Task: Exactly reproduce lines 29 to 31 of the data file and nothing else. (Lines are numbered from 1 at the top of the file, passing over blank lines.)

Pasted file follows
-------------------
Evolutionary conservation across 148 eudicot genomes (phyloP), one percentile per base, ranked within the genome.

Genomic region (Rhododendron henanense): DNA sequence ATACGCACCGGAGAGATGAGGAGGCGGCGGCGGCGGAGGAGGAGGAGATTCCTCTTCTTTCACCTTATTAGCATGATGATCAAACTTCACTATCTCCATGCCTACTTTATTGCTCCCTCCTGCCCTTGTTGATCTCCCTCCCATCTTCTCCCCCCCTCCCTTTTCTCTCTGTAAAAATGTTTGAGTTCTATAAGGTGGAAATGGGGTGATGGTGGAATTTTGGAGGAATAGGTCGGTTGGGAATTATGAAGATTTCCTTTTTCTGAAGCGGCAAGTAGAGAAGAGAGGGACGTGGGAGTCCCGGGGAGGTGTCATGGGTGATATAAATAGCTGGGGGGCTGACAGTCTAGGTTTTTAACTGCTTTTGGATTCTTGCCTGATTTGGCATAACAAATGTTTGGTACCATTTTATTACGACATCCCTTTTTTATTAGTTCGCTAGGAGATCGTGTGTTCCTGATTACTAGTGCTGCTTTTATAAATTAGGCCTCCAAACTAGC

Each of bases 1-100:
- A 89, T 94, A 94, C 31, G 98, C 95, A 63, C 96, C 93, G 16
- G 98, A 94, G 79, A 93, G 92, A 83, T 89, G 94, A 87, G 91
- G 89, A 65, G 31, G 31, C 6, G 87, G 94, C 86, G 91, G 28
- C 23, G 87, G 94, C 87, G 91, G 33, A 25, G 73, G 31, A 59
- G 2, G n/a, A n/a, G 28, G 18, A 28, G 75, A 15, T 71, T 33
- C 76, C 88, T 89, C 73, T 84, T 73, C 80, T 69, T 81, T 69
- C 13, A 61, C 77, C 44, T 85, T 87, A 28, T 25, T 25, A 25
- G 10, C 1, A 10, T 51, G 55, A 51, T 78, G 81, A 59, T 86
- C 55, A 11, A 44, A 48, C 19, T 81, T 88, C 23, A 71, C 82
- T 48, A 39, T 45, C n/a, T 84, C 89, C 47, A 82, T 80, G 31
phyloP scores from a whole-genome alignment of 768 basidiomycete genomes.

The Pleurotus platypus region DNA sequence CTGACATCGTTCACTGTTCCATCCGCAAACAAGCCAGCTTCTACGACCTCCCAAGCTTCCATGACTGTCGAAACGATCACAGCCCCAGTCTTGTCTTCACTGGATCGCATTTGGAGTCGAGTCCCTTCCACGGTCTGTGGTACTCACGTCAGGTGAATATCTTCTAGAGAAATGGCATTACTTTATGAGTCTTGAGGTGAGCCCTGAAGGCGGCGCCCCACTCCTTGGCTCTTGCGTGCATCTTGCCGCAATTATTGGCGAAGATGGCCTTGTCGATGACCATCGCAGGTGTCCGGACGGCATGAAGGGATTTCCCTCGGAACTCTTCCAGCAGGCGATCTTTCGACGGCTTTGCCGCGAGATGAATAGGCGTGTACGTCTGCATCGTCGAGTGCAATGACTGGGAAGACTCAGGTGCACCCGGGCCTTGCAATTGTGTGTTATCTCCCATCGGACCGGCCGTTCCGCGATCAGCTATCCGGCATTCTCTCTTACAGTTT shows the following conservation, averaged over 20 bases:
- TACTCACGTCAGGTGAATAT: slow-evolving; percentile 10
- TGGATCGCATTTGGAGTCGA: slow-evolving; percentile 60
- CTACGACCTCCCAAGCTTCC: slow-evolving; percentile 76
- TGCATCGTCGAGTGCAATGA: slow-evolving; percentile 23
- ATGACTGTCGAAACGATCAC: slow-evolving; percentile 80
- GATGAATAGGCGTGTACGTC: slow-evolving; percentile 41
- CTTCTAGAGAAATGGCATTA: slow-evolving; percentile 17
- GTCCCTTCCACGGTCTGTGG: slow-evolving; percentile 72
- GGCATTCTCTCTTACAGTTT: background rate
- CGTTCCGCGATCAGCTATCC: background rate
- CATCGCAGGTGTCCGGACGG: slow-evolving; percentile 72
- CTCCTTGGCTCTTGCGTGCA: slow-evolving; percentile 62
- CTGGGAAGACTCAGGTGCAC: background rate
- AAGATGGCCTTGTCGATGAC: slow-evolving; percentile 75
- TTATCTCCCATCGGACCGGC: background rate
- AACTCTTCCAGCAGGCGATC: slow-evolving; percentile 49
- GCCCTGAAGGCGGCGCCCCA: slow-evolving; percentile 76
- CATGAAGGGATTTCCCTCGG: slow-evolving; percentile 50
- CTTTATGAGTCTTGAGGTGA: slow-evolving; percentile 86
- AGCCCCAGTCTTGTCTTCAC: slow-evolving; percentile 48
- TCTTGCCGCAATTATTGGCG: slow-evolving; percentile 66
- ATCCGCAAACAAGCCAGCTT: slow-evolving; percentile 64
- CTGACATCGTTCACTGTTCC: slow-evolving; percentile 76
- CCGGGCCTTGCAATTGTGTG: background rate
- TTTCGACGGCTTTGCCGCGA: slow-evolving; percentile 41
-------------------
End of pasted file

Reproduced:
- AAGATGGCCTTGTCGATGAC: slow-evolving; percentile 75
- TTATCTCCCATCGGACCGGC: background rate
- AACTCTTCCAGCAGGCGATC: slow-evolving; percentile 49